Individualism is an idea often paired with western cultures and capitalist environments. This idea of individual initiative, innovation and creativity is the basis of “American-like” societies. As Ayn Ryan puts it, individualism regards every man as an independent, sovereign entity who possesses the right to his own life. In South Africa we find a new generation of local creatives experimenting with their own style. This subculture is a breath of fresh air, offering fresh perspective and a new identity to being South African. Then the question remains, is individualism still relevant or are we driven by the internet and pop culture?
Ross Clark, in his article “The Rise of Crowd Culture…” asks whether we have given in to the attraction of the crowd? In his article on the digital version of The Spectator, Clark suggests that our greatest fear is that of being alone. This idea considers the need of having data on your phone, feeling part of a larger community and contributing to the greater good as realistic drivers in our modern society. Are we seeing a shift towards Ubuntuism or will the individual remain stronger?
Enter counter culture. As a means of understanding one might even call it anti-culture. If the culture is one of populist ideas, big capitalist values being shouted from the media and a move towards Americanisation of a culture far-far away then what would a counter culture look like? Individualism enters as people express their own creativity, find other ways of doing and establish a new norm. However, do we even exist if we’re not wearing Nike apparel, prefer a quarter chicken and chips to McDonalds’ or rather listen to Mafikizolo than Beyonce?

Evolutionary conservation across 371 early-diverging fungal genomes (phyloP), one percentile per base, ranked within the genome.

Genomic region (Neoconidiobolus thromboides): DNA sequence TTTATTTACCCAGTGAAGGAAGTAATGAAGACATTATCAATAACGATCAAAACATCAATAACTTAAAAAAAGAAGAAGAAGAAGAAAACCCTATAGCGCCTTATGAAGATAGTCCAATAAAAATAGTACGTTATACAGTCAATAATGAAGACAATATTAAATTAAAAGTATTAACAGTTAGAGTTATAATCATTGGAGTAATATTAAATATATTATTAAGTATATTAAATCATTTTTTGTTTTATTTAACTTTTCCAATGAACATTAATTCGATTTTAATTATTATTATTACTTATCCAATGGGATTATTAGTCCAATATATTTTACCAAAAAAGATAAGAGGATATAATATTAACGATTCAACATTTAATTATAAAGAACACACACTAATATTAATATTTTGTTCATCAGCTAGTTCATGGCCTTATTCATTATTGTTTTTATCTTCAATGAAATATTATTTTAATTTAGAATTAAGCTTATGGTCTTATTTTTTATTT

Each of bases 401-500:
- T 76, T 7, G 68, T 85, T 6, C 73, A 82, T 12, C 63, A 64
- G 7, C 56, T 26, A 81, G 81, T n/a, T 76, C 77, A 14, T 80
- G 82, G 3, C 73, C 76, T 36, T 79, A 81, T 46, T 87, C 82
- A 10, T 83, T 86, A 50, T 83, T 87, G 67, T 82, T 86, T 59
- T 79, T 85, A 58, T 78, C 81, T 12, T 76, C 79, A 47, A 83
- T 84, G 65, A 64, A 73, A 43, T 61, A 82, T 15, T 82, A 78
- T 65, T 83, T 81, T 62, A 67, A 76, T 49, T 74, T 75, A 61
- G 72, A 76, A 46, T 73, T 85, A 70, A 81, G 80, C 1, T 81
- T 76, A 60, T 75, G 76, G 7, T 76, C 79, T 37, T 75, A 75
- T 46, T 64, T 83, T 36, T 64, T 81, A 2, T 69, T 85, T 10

29 September 2018
Featuring artists: Bastiaan Van Stenis, Adele Van Heerden, Leandri Erlank, Ronald Muchatuta, Marguerite Roux, Colijn Strydom, Paul Marais, Kimati Mafafo & Corne Theron.
Between Figuration and Abstraction Catalogue (PDF)
“Between Figuration and Abstraction” is an exhibition about the revival of figure art digital age.
This exhibition interrogates the place of the physical body in a time of developing interest in virtual realities, online personas and digital media slower mediums such as painting, drawing, sculpture and printmaking represent the human figure, the constant subject. With this exhibition we offer an antidote to our current image- saturated culture, in which we obsessively scroll, flick and browse through an online visual world, leaving our physical selves behind.
25 May – 30 June 2018